Pictures and Tears: A History of People Who Have Cried in Front of Paintings

Front Cover
Taylor & Francis, Feb 23, 2004 - Art - 256 pages
10 Reviews
Art Does art leave you cold? And is that what it's supposed to do? Or is a painting meant to move you to tears? Hemingway was reduced to tears in the midst of a drinking bout when a painting by James Thurber caught his eye. And what's bad about that? In Pictures and Tears, art historian James Elkins tells the story of paintings that have made people cry. Drawing upon anecdotes related to individual works of art, he provides a chronicle of how people have shown emotion before works of art in the past, and a meditation on the curious tearlessness with which most people approach art in the present. Deeply personal, Pictures and Tears is a history of emotion and vulnerability, and an inquiry into the nature of art. This book is a rare and invaluable treasure for people who love art. Also includes an 8-page color insert.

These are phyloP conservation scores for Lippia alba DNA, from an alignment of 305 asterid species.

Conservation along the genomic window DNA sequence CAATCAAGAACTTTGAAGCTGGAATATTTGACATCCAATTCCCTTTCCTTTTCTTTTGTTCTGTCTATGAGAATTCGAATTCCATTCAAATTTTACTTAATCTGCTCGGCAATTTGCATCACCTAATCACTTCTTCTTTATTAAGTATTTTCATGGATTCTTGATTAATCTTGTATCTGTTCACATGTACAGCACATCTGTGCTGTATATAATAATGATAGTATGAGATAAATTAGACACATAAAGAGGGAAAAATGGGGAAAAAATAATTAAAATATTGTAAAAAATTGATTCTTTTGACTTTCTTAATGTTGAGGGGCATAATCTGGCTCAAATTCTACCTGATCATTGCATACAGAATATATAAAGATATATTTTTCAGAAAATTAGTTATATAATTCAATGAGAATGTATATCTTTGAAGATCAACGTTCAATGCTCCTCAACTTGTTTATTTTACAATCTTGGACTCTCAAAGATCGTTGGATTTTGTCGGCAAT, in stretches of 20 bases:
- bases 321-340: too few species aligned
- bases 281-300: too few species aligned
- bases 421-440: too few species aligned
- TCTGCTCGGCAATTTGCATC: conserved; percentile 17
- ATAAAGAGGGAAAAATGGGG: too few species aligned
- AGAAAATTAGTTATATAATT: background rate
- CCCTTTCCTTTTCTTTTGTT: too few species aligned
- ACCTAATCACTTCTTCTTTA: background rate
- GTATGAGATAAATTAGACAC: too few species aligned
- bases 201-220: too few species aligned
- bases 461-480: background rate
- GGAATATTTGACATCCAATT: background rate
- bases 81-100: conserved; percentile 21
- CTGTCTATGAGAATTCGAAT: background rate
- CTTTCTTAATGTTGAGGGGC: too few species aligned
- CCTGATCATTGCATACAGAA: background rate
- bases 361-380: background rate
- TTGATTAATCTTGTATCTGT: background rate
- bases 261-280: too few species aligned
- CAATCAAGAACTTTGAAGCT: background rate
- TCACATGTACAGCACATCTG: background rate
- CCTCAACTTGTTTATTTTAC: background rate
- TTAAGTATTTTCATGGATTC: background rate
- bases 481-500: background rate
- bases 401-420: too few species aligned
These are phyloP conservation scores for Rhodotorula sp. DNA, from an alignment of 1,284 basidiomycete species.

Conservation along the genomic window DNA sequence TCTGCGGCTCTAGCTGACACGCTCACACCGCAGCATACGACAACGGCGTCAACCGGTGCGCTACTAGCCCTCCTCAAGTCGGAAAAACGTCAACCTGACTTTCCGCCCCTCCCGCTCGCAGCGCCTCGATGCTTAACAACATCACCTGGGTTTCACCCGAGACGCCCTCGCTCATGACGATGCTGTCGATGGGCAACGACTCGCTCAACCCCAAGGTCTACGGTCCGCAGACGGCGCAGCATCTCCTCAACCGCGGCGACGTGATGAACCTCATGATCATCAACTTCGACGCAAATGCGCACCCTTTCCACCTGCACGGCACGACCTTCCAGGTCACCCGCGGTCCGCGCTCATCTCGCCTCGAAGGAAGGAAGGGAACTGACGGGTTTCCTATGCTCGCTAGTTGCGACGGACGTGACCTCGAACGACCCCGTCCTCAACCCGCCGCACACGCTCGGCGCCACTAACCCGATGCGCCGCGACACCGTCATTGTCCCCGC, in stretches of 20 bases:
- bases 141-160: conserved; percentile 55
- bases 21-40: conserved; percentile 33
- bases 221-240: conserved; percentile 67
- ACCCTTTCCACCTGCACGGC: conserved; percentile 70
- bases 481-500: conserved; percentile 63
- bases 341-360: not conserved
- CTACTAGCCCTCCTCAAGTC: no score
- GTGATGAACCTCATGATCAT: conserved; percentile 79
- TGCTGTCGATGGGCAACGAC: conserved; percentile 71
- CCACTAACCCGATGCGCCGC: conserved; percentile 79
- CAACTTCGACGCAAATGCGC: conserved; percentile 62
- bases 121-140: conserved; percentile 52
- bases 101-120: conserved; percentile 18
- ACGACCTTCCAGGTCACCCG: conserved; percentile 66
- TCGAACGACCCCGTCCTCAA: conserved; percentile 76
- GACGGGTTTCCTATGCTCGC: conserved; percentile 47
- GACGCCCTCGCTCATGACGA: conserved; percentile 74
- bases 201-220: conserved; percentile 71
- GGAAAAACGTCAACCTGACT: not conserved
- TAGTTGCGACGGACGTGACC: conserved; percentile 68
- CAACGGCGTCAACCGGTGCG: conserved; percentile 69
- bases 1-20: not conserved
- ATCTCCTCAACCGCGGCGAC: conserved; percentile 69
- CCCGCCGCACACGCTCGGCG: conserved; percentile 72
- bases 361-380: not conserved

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Review: Pictures & Tears: A History of People Who Have Cried in Front of Paintings

User Review  - Abe Something - Goodreads

I enjoyed Elkins' attempt to decode what moves humans to tears when viewing paintings specifically. Paintings do not move, they do not always have immediately clear stories to tell, they are silent ... Read full review

Review: Pictures & Tears: A History of People Who Have Cried in Front of Paintings

User Review  - Carol - Goodreads

Hmmmm...what to say. Thus book was mentioned in Alexander McCall's Smith 44 Scotland Street Series book "The Imporance of Being Seven" in reference to Antonia's emotional reaction to beauty when she ... Read full review

About the author (2004)

James Elkins is Professor at the School of the Art Institute of Chicago. He is the author of many books, including How to Use Your Eyes and What Painting Is, both published by Routledge.

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